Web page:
watching a video of Bumgarner two grand slams*

wait was that you said?

Van Horn Street, Thursday, 25 September 2014 22:28 (five years ago) link

He has a 3.72 ERA in 17 starts vs people wearing Cardinal laundry

son of a lewd monk (Dr Morbius), Friday, 3 October 2014 15:05 (five years ago) link

First time ever a guy's given up seven runs in back-to-back post-season starts. He has out-Joaquined Joaquin.

http://espn.go.com/blog/sweetspot/post/_/id/52236/that-happened-eight-runs-off-kershaw

clemenza, Saturday, 4 October 2014 18:15 (five years ago) link

Talk about a faulty memory; I knew Andujar didn't start game 7 of the '85 Series, but amazingly, he only pitched to two batters:

http://www.baseball-reference.com/boxes/KCA/KCA198510270.shtml

I think many people, like me, associate that meltdown with Andujar. I guess what we're remembering is the way he flipped out.

clemenza, Saturday, 4 October 2014 18:55 (five years ago) link

Russell Carleton: The Cardinals Do Not Own Clayton Kershaw

http://www.baseballprospectus.com/article.php?articleid=24798

son of a lewd monk (Dr Morbius), Monday, 6 October 2014 12:07 (five years ago) link

IIRC, in G6 of the NLCS last year there were a lot of soft hits and balls that fell just in front of the outfielders. The comeback on Friday wasn't luck -- he made bad pitches and the Cards were ringing line drives all over the place.

NoTimeBeforeTime, Monday, 6 October 2014 15:27 (five years ago) link

wouldn't argue with that, but it was, as they say, just one start.

son of a lewd monk (Dr Morbius), Monday, 6 October 2014 15:35 (five years ago) link

one month passes...

are those cookies? if so you earned em buddy, we still luh you

ichabron crames (slothroprhymes), Friday, 7 November 2014 16:55 (four years ago) link

two months pass...

Ah, Facebook...Koufax vs. Kershaw thread on a discussion group, and it's essentially me on one side(about equal during the regular season, obvious edge to Koufax in the postseason) and 20 other people who believe that it's not even close because 1) Koufax never needed to hand it over to a closer (ignoring that that's simply the way the game was structured then), 2) Kershaw's postseason troubles reveal some deep flaw within him (ignoring that we're basically talking about two bad innings), and 3) Kershaw has to do it for another four or five seasons before the question's even worth addressing (ignoring that Kershaw's great run is almost as long as Koufax's right now). Maddening.

clemenza, Sunday, 18 January 2015 23:51 (four years ago) link

ah, clemenza

mookieproof, Monday, 19 January 2015 04:12 (four years ago) link

Best FIP, Pitchers Age 21 to 26 seasons, minimum 1000 IP, 1950 - present:

Tom Seaver: 2.58
Clayton Kershaw 2.61
Sam McDowell 2.62
Bert Blyleven 2.68
Roger Clemens 2.79

so yeah, he's doing pretty well so far!

♪♫_\o/_♫♪ (Karl Malone), Thursday, 22 January 2015 00:20 (four years ago) link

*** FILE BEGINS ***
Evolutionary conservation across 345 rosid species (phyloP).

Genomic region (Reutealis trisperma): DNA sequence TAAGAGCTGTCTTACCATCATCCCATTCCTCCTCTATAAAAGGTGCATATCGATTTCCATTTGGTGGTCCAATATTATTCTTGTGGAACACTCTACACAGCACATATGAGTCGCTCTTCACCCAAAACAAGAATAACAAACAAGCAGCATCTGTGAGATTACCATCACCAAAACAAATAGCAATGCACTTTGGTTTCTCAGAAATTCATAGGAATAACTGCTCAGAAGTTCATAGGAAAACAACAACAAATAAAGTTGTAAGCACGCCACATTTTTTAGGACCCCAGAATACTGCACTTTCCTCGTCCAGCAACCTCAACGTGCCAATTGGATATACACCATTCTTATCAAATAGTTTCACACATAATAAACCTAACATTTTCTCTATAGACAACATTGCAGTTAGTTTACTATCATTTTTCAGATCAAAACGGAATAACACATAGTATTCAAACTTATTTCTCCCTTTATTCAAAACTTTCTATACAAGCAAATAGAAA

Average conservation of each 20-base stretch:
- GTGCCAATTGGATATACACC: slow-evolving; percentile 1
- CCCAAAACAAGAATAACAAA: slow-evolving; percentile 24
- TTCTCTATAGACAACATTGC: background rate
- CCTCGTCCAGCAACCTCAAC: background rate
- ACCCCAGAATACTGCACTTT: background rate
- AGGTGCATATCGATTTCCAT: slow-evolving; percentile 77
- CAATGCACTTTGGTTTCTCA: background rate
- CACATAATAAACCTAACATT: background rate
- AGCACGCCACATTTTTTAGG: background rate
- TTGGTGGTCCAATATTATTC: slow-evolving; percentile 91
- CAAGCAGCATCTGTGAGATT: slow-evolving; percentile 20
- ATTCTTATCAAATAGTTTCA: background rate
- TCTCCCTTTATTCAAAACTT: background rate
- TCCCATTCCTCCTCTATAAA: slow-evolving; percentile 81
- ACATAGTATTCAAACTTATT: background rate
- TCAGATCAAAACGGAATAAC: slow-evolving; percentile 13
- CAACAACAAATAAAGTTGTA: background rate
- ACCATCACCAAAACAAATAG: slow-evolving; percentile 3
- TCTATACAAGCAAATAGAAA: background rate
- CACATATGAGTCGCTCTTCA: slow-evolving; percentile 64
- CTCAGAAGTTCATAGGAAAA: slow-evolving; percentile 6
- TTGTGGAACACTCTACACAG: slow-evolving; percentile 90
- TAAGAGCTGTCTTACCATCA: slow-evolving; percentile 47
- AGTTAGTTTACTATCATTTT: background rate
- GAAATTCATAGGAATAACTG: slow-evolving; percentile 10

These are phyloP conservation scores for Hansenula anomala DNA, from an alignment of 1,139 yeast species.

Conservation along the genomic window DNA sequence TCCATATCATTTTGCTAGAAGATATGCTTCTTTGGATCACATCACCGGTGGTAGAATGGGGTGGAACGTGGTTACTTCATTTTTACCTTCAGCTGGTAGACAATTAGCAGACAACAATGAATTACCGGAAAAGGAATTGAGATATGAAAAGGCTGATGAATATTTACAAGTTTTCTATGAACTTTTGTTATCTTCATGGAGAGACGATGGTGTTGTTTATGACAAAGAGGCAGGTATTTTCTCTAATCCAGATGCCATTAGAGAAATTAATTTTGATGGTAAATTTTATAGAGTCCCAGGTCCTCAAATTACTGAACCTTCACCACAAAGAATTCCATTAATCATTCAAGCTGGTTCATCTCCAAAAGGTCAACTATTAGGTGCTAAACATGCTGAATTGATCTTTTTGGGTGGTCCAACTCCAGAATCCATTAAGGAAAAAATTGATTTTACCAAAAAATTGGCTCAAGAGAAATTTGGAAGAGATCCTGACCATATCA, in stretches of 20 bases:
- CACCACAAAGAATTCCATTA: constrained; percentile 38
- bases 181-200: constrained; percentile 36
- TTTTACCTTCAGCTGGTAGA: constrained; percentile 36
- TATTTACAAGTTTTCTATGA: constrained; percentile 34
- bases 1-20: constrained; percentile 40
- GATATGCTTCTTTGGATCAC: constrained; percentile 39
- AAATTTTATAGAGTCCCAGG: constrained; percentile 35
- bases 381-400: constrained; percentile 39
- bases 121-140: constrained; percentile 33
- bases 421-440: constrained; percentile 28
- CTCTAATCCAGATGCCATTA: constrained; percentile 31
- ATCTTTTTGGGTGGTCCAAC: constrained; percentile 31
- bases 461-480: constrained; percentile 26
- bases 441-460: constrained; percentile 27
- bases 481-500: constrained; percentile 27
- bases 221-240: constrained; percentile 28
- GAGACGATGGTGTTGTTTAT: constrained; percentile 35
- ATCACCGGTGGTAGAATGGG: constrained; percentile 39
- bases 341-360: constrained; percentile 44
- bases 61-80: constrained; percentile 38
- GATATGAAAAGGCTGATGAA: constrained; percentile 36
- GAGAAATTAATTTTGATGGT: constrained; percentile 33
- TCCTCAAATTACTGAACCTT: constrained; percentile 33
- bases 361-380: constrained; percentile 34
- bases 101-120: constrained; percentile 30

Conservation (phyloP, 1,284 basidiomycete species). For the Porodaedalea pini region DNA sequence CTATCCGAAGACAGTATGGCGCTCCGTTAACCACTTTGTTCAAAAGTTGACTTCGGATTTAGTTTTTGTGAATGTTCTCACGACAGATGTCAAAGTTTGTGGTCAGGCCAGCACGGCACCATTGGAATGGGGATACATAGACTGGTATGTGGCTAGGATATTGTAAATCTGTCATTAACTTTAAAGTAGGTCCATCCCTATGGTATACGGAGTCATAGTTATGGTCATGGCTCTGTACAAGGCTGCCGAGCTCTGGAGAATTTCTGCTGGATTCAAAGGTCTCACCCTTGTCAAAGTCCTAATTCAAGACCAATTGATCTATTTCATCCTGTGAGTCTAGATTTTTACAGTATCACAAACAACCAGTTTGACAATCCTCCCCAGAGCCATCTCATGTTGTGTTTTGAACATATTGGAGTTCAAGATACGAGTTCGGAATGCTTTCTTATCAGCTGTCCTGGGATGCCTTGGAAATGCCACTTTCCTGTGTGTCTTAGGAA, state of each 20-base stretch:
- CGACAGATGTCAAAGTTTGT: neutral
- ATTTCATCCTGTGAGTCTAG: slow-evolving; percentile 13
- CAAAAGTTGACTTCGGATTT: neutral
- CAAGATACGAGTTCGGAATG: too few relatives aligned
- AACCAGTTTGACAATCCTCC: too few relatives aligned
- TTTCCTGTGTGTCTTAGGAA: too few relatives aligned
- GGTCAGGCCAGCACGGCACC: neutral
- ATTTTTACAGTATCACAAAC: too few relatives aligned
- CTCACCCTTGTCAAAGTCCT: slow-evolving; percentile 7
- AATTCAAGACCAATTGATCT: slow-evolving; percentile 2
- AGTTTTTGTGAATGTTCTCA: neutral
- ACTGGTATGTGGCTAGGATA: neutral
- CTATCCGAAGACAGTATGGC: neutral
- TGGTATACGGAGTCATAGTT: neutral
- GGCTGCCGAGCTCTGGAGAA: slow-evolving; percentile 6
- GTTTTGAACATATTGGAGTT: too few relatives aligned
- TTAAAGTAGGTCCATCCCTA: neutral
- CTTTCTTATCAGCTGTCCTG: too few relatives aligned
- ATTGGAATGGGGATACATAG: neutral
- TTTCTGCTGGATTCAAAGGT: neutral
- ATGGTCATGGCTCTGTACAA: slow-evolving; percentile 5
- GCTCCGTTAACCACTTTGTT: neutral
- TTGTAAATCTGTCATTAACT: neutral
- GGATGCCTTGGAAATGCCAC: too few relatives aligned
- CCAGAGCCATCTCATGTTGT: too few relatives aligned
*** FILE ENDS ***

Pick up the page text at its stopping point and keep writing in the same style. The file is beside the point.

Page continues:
Of the top 30, I count 11 in the HOF; add Clemens, that would be 12. Kershaw will probably make 13 down the road (except the list will be different then). Anyway, fewer than half. I bet a comparable position player list based on WAR or OPS+ or whatever, at least two-thirds would be in or going into the Hall of Fame.

Pitchers seem to be fragile.

clemenza, Thursday, 22 January 2015 03:45 (four years ago) link

McDowell's stats between 1965 and and 1970 are rather nuts. Going from 8.2 FWAR to 2.7 to 7.2 again.

Van Horn Street, Saturday, 24 January 2015 06:06 (four years ago) link

Drinking man.

clemenza, Saturday, 24 January 2015 19:16 (four years ago) link

(Something I didn't know, if true. According to Wikipedia, "The character of Sam Malone, the alcoholic ex-Red Sox pitcher portrayed by Emmy Award winning actor Ted Danson in the television program Cheers, was based on the baseball life of McDowell.")

clemenza, Saturday, 24 January 2015 19:18 (four years ago) link

one month passes...

It's Kershaw Day at BP; there are about ten free articles to read. Zachary Levine:

Kershaw is, according to the PECOTA projections, supposed to be the best pitcher in baseball this year. This is hardly a surprise. He was the best pitcher in baseball last year. By ERA+, he’s also been the best pitcher in baseball over the last two years, the last three years, the last four years, the last five years, the last six years, the last seven years, and with enough innings to qualify, the seven-year veteran has been the best pitcher in baseball over the last eight years.

The projection is something pretty familiar for Kershaw: A 2.23 ERA, 237 strikeouts in 224 innings, a 19-9 win-loss record—numbers that would give him another Cy Young Award should he be in the running against pretty much anybody other than 2014 Kershaw. The 5.8 WARP would fit right in within 0.3 wins of each of his three best seasons and a small regression from last year’s performance.

We know, though, that this is just a single line reading of what’s really a (multidimensional) continuum of possible outcomes. Specifically, it’s the median. He’s 50-50 to be above this point in each of the metrics, and he’s 50-50 to be below.